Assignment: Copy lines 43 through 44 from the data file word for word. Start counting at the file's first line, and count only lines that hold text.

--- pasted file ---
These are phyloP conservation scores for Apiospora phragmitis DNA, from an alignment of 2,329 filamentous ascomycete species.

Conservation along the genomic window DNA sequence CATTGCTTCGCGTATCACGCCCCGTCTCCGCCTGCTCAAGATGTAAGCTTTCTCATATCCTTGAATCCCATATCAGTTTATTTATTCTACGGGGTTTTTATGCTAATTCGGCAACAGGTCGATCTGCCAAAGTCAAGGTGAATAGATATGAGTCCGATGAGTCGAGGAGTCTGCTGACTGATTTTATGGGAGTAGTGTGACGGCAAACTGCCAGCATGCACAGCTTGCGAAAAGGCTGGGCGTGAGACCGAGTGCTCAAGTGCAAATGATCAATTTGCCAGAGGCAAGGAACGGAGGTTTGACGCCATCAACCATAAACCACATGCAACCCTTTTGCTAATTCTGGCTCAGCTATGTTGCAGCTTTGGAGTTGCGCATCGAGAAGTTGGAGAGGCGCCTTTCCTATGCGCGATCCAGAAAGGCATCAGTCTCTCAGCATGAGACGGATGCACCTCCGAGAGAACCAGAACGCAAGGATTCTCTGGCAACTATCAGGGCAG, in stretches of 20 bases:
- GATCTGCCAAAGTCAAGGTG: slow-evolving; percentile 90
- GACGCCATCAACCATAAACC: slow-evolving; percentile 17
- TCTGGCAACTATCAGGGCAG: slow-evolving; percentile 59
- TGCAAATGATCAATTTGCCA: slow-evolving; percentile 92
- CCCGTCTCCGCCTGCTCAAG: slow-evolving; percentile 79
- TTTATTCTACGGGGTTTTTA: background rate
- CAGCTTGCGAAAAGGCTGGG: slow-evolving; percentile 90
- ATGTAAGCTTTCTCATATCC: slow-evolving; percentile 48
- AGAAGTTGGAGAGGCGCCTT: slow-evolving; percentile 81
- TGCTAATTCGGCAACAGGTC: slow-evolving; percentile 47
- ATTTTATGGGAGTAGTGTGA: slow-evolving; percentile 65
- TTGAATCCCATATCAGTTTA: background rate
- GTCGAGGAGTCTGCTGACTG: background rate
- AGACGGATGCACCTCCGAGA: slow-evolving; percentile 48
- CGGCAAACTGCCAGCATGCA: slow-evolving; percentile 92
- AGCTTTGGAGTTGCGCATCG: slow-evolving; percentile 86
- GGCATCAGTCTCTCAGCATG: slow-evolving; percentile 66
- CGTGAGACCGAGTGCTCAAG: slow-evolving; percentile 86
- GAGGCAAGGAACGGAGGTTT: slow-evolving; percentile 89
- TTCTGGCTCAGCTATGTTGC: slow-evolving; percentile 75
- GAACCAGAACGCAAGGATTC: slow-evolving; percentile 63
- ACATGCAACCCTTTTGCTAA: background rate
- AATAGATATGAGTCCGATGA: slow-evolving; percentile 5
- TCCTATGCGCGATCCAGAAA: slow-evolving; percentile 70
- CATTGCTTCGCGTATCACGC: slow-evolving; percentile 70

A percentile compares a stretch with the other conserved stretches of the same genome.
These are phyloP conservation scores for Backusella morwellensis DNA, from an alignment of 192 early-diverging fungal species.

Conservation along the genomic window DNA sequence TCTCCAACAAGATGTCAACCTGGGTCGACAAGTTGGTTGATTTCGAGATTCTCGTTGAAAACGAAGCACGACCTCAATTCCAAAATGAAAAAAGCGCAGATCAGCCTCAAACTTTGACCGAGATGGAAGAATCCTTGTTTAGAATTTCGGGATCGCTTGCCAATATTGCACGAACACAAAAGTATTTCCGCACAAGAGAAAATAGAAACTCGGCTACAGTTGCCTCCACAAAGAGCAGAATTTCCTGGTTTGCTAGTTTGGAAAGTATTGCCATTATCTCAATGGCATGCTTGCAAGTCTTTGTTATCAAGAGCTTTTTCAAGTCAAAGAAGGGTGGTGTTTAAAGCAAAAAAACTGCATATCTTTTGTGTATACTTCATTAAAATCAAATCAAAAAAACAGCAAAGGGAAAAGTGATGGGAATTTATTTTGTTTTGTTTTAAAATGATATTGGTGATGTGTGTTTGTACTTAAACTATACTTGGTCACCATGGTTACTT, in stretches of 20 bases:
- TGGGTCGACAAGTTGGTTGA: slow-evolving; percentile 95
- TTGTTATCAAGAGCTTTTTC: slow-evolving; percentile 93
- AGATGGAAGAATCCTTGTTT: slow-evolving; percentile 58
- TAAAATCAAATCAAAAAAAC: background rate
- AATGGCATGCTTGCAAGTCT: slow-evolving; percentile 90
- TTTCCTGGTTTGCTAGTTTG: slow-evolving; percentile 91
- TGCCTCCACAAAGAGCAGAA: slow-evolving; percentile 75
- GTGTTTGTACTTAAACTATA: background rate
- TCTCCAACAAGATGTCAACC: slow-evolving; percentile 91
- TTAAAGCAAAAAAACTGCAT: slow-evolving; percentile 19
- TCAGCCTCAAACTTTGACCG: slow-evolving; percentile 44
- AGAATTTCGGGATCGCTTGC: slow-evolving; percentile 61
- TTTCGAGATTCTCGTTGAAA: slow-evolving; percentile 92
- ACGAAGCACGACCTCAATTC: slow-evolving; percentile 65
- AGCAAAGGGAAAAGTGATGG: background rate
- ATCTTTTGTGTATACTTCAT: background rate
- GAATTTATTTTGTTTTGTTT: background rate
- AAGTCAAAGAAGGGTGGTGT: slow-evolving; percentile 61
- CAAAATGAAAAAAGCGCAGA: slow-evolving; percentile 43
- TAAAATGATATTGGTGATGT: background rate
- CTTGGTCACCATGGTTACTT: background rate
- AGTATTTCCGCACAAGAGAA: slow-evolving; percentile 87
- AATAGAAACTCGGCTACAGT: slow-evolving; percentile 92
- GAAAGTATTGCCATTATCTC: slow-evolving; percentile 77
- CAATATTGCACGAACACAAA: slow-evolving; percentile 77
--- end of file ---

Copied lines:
- TTTCGAGATTCTCGTTGAAA: slow-evolving; percentile 92
- ACGAAGCACGACCTCAATTC: slow-evolving; percentile 65